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I feel that I was one of the fortunate ones to have grown up in a small town in East Texas during the 1940s and 1950s.  I was fortunate as well because my father was not a farmer or rancher during that era which would have required that I spend a lot of time working the fields, wrangling cattle, or harvesting timber.  As a result, I usually had some free time on my hands after school, on Saturday, and even Sunday afternoon.

 

The free time usually would result in a search for something to do to occupy my mind and abilities.  Living in San Augustine, Texas, with a population of less than 3,000, there was not much for a young teenager to do.  This was pre-television and pre-computers days, so I had to find my own entertainment.  I did learn to drive early, and got my drivers license at age 14, so this enabled me to drive to places of enjoyment.

 

One of those places of enjoyment was the fellowship hall of the Memorial Presbyterian Church.  Unlike today, the church buildings were left unlocked, a silent invitation for worshippers to enter and pray, or visit with the pastor.


The fellowship hall contained a ping pong table, the only one in town.  So, anytime the urge struck, I would call several friends and we would meet there and have a self made ping pong tournament.

 

It was there that I learned to handle a ping pong ball and paddle like a pro.  Along with friends Ben, Mike, Gayle, Bobby, Harold, and others near our same age, we crowned ourselves the ping pong champions of San Augustine.  Occasionally, some Methodist and Baptist kids would show up to play, but they were no match for the Presbyterian crew.

At our age we did not appreciate history.  We never gave a thought to the fact that we were playing in the fellowship hall of the oldest Presbyterian Church in the state of Texas. Records show that this church was organized on June 02, 1838, under the name Bethel Presbyterian Church.  They met in a country school house, Goodlaw School, about four miles west of San Augustine.  The church minutes indicate that twenty-two people organized this church, and sometime later called their first pastor, Rev. Hugh Wilson.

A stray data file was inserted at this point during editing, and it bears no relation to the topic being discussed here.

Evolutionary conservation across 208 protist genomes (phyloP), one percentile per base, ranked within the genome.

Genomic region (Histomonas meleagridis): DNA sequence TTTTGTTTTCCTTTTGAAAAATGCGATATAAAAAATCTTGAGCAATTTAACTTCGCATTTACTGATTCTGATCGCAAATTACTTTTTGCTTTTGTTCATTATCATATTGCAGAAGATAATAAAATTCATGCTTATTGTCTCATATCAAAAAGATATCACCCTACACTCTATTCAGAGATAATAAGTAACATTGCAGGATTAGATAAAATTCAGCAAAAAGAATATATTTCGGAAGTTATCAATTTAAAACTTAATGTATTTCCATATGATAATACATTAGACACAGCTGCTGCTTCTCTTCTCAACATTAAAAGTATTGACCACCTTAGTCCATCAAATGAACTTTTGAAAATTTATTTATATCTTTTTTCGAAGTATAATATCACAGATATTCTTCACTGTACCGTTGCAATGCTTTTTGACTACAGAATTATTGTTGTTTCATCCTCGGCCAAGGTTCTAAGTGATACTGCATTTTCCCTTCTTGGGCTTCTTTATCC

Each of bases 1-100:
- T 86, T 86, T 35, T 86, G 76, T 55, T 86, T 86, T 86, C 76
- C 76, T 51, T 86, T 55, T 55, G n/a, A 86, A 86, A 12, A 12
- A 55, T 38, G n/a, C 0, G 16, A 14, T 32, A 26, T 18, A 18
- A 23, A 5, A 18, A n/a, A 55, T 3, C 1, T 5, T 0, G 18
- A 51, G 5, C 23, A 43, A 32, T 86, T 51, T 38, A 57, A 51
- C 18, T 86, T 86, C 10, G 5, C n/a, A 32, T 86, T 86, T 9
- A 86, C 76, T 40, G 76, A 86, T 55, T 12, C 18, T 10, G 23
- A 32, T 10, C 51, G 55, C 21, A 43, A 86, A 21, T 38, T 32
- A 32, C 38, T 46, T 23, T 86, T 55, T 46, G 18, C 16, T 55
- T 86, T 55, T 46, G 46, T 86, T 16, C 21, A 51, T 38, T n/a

Around 1888 the present church building was erected at a new location in downtown San Augustine on East Livingston Street.  The fellowship hall was completed in 1950, directly behind the church building.

 

My close buddy, Mike, had bought a Cushman scooter around the time our ping pong  playing.  He would ride about a mile from his home to the church on his scooter to play with us.  One fateful day as Mike was leaving on his Cushman, he ran over an embedded stop sign at the end of the street.  He lost control and crash landed in the middle of the intersection.

Other than a few cuts and bruises, Mike was not badly injured.  However, his Cushman suffered severe injuries.  I don’t recall seeing him ever riding it again.  Mike had forgotten that the city had recently installed new metal stop signs, about eight inches high, at each street intersection.  Only one of these embedded stop signs remain in the city today, having been replaced with the more modern signal lights and octagon shaped stop signs.  This remaining old sign, located at the intersection of E. Main and Montgomery streets, is just a reminder of how things were in a small town over fifty years ago.  Mike certainly remembers.

 

In April of 2015, the city resurfaced that portion of Montgomery Street that intersects East Main Street.  The last of the embedded stop signs was removed at that time, being replaced with a regular metal stop sign.  I hope that the old one will be preserved as a part of the history of our small city.

 

Today you can see this old stop sign, refurbished, and housed in the new 1919 Jail Museum in the old restored jail on the courthouse square.  I urge you to stop by and say “hello” to this relic of the past.

 

 

 

 


“THE  STOP  SIGN”

BY:  NEAL  MURPHY
107 Hemlock Street
PO Box 511
San Augustine, Texas 75972
936-275-9033
Cell: 936-275-6986
Email: sugarbear@netdot.com

 

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